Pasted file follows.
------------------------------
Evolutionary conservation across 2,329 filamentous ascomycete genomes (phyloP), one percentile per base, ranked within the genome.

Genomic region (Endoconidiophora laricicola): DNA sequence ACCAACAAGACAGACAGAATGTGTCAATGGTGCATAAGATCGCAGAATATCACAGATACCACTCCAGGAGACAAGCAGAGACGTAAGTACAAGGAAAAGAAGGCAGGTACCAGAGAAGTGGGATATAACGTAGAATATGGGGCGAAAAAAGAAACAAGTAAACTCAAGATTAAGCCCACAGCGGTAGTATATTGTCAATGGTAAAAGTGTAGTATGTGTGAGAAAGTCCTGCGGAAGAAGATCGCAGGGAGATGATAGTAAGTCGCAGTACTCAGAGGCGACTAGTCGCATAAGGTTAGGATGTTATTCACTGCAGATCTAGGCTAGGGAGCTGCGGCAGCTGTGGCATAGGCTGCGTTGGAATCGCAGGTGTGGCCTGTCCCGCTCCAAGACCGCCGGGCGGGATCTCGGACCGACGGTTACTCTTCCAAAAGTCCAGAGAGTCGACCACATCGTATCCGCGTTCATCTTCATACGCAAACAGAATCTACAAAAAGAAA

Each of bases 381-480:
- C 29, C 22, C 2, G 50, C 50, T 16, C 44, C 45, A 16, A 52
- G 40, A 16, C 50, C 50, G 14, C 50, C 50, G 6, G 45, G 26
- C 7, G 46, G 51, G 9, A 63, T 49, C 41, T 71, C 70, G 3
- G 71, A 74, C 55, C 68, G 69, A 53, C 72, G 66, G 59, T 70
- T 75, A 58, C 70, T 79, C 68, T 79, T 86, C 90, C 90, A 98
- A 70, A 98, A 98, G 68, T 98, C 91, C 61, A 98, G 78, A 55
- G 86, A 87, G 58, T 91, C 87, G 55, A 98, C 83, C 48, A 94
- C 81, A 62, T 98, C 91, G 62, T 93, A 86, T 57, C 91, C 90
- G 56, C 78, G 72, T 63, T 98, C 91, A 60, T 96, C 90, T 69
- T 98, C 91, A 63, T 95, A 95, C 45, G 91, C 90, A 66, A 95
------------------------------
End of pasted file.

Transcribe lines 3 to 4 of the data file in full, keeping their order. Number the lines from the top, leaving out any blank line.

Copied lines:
Each of bases 381-480:
- C 29, C 22, C 2, G 50, C 50, T 16, C 44, C 45, A 16, A 52